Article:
Seri Tanjung Pinang is an oasis of luxury on Malaysia’s west coast. The development on Penang island is still in its early stages, but already offers a charming blend of landscaped parks, boulevards, seafront esplanades and a range of high-end homes. It is topped off with a sprinkling of commercial and retail precincts.
The 240-acre first phase of Seri Tanjung Pinang – which, once fully completed in 2012, will even feature a marina – includes a variety of properties that will be released onto the market in groups: Seafront villas are the flavor of the summer while condominiums are set for a big launch in the fourth quarter of 2008.
In each case, E&O Property Development Berhad (E&O) is looking to set new standards for luxury real estate in Malaysia. The company has built up a strong following in its home market and in Singapore. Now E&O wants to build on emerging overseas interest and become a global player.
“In the last 10 years, interest in Malaysian property has taken off quite well,” said K.C. Chong, E&O’s marketing and sales director. “We have actually sold almost everything we have launched principally because we own waterfront developments right next to the city limits which are very attractive.
“Seri Tanjung Pinang has been particularly attractive to foreigners wanting to settle in this part of Asia.”
A sense of history
The company’s goal is fitting given the lineage of the E&O brand. The name first came to light in the 1880s as the Eastern & Oriental Hotel in Penang. This establishment was founded by the Sarkies brothers, a pair of Armenian entrepreneurs responsible for a string of luxury hotels throughout Southeast Asia, including the Raffles Hotel in Singapore.
As an outpost of the East India Company, Penang was the destination for countless steamships traveling to Asia. Consequently the E&O Hotel played host to the great and the good of Europe and America. The likes of Noel Coward, Rudyard Kipling and Douglas Fairbanks all enjoyed its hospitality at one time or another.
In modern times, both the hotel and the E&O brand have been rejuvenated and reinvented as a byword for luxury in the region.
Since 2003, the company has become very active the high-end property market. In addition to Seri Tanjung Pinang, E&O is also currently promoting the Dua Residency, a luxury condominium development in central Kuala Lumpur. The property occupies a 4.5-acre site a stone’s throw from the renowned KLCC twin towers and some of the city’s major shopping and entertainment attractions.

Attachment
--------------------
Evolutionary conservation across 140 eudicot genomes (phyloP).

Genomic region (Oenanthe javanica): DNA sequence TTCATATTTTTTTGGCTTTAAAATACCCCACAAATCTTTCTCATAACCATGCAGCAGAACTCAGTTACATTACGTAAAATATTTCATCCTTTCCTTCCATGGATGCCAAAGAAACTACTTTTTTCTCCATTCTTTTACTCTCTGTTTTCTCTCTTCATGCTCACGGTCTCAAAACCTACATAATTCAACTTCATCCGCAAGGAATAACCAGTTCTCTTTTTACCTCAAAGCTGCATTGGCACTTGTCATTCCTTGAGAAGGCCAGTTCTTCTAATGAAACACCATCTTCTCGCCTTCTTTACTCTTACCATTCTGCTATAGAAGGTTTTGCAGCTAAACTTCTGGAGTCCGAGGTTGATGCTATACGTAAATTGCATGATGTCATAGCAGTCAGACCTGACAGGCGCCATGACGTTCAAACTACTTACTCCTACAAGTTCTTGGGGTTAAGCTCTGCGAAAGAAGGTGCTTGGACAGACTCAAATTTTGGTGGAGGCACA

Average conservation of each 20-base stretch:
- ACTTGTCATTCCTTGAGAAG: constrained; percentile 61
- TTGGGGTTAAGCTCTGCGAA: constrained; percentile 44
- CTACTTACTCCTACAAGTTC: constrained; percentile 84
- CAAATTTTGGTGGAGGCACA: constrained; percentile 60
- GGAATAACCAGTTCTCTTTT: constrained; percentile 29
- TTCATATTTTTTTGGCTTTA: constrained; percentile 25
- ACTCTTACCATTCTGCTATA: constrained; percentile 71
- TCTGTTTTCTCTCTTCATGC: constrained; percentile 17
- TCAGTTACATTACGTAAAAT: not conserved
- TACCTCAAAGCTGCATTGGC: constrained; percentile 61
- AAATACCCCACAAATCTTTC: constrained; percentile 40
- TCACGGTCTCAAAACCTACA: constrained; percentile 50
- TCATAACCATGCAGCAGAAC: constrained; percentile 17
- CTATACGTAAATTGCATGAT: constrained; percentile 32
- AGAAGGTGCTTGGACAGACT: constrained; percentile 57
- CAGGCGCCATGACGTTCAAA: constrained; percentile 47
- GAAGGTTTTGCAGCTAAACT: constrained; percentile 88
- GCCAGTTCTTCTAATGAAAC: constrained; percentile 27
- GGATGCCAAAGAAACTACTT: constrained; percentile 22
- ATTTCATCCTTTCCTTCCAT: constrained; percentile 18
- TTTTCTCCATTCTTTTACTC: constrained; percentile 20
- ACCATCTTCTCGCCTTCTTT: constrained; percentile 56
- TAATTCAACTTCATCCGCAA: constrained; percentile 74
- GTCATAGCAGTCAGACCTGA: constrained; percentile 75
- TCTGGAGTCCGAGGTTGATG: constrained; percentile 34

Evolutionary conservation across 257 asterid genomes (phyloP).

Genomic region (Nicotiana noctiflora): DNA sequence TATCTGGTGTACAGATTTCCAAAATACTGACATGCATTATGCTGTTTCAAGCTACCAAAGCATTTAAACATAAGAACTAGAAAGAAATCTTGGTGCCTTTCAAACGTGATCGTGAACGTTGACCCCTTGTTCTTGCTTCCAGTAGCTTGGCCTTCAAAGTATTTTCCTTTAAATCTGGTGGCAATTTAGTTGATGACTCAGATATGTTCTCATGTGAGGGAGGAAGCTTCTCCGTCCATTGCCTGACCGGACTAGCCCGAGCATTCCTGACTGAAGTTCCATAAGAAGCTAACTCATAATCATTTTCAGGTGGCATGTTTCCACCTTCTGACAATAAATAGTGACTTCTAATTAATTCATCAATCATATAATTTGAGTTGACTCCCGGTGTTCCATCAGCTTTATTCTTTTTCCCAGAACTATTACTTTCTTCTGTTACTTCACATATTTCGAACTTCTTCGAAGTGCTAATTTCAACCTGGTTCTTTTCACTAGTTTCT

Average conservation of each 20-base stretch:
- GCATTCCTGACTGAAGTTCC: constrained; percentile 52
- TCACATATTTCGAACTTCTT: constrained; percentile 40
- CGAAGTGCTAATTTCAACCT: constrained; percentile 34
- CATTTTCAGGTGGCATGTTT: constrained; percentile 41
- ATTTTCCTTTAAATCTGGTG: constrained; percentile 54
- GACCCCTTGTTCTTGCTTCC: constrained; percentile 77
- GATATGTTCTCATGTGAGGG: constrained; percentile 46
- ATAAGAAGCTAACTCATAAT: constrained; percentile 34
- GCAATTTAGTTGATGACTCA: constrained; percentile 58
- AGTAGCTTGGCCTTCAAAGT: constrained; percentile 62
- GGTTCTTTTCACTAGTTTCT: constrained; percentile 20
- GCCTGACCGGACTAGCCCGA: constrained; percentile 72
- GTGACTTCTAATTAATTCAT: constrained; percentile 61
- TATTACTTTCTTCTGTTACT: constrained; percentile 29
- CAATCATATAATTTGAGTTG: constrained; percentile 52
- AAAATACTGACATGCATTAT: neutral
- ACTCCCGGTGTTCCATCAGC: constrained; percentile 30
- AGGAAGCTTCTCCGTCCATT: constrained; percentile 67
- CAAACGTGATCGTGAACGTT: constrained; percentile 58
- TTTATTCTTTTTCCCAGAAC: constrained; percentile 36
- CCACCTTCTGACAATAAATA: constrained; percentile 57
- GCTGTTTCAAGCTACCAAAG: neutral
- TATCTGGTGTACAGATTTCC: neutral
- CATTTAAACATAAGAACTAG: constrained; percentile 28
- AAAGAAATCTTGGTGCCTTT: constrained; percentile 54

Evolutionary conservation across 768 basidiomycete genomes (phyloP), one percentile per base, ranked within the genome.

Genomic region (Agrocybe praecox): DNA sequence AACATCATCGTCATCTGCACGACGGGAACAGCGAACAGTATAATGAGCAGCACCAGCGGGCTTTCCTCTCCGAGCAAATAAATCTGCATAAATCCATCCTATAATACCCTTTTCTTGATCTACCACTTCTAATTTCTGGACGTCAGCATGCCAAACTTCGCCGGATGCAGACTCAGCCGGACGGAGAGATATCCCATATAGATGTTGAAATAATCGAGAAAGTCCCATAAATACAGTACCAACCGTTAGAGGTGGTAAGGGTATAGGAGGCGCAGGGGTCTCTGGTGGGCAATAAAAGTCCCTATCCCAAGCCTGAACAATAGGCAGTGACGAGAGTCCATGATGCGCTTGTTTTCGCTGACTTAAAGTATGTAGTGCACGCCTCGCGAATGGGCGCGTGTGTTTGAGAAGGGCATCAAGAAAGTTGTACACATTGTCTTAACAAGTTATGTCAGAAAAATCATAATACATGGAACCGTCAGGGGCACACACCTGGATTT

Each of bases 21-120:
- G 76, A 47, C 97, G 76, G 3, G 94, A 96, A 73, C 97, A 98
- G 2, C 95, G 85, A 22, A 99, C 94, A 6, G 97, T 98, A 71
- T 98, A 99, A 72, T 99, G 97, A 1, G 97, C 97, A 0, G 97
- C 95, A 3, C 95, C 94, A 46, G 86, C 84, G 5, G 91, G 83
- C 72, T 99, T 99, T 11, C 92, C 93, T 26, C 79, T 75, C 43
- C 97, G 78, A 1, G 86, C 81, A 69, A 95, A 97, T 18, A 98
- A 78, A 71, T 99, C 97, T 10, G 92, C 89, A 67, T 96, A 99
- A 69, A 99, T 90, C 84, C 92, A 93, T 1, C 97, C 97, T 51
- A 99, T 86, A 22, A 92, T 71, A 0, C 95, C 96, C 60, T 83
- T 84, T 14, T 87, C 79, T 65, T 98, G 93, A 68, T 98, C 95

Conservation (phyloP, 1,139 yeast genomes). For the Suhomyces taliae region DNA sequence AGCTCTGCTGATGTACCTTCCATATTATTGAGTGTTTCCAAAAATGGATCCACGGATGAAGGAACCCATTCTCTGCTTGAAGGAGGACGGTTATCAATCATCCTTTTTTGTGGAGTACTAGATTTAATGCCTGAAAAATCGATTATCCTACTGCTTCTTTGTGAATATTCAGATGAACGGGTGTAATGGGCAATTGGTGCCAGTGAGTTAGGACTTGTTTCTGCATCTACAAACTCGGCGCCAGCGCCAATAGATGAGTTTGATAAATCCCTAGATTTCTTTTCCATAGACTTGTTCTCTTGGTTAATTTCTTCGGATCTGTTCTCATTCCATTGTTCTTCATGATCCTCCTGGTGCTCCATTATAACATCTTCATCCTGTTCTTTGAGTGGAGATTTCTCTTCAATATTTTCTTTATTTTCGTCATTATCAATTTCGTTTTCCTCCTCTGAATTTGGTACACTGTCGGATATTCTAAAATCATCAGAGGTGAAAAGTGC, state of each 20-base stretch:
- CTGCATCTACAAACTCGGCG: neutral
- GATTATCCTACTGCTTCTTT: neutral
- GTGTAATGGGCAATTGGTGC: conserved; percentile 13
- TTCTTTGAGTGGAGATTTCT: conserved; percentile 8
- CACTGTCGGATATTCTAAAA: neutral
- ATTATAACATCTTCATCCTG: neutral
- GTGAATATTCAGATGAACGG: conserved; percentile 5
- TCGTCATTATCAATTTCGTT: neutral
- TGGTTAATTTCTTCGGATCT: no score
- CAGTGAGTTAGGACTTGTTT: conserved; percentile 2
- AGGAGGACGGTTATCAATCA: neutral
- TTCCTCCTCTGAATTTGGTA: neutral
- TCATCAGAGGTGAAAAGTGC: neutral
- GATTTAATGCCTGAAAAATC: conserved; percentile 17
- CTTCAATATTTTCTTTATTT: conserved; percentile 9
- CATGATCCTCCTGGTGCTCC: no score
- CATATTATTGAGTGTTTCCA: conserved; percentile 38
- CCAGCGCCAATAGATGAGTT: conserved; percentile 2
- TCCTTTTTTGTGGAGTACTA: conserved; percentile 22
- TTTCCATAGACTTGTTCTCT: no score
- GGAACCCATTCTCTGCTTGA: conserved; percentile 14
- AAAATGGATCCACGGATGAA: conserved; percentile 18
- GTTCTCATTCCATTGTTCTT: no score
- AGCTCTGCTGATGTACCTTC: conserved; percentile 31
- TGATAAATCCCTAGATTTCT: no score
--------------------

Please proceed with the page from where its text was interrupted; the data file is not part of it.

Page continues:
E&O has a host of new projects in the pipeline, including more high-end properties in Kuala Lumpur and Penang. According to Chong, the company is also eyeing a slice of the Iskandar Malaysia project, a government-backed initiative to develop the Johor region in the south of country, not far from Singapore.
While members of the expatriate community remain valued customers as they did when the E&O Hotel was in its prime, the company has relied more on growing Asian wealth as the bedrock of its recent success. With this in mind, China is viewed as an increasingly attractive target market.
“China is at a stage where it is looking at outbound investment,” said Chong. “We have done some studies that show the Chinese people want to buy abroad. We see some of them becoming second home owners, owning a property to just spend time there. Others will invest for capital appreciation.”
One of the major attractions is price. Top-grade condominiums in Singapore fetch at least US$1,800 per square foot while the top prices in Kuala Lumpur are around US$600 per square foot, Chong said. Hong Kong prices can be five times those in the Malaysian capital.
Much of Penang’s competition for beachfront property in Southeast Asia comes from the likes of Bali and the Thai island of Phuket. According to Chong, a villa in Phuket costs anything between US$1 and US$3 million. A 5,000-square-foot detached house in Penang goes for just under US$750,000.
While other countries in the region impose ownership restrictions on foreigners, which means property can only be purchased through third-party agents, the Malaysian government has done much to open up the real estate investment process and make it stable.
In addition to simplifying the work permit system, the government has introduced a “second home” program under which foreigners who meet certain criteria can apply for a special license to remain in the country for periods of 10 years at a time.
“The only condition is you have to deposit US$92,000 in a Malaysian bank but after the first year you can take out 80% of this money and use it to buy a property,” explained Chong. “It is now very easy for foreigners to live in Malaysia and get access to local financing to purchase homes. This is attracting quite a lot of people.”
Penang has become a well-established destination for Asian travelers from Korea and Japan. There is also increasing interest from Hong Kong, prompting airlines to increase the number of daily flights between the two territories.
With logistical proximity comes a lifestyle of convenience that is a particular draw for retirees as well as a second-home owners. Residents can enjoy the best of Malaysia’s climate, food and culture and also rely on solid local infrastructure. The government has sunk a considerable amount of money into the education system and health services.
“The whole living environment is very easy and the already large expat community is growing by the day,” said Chong. “People are coming to Malaysia in increasing numbers.”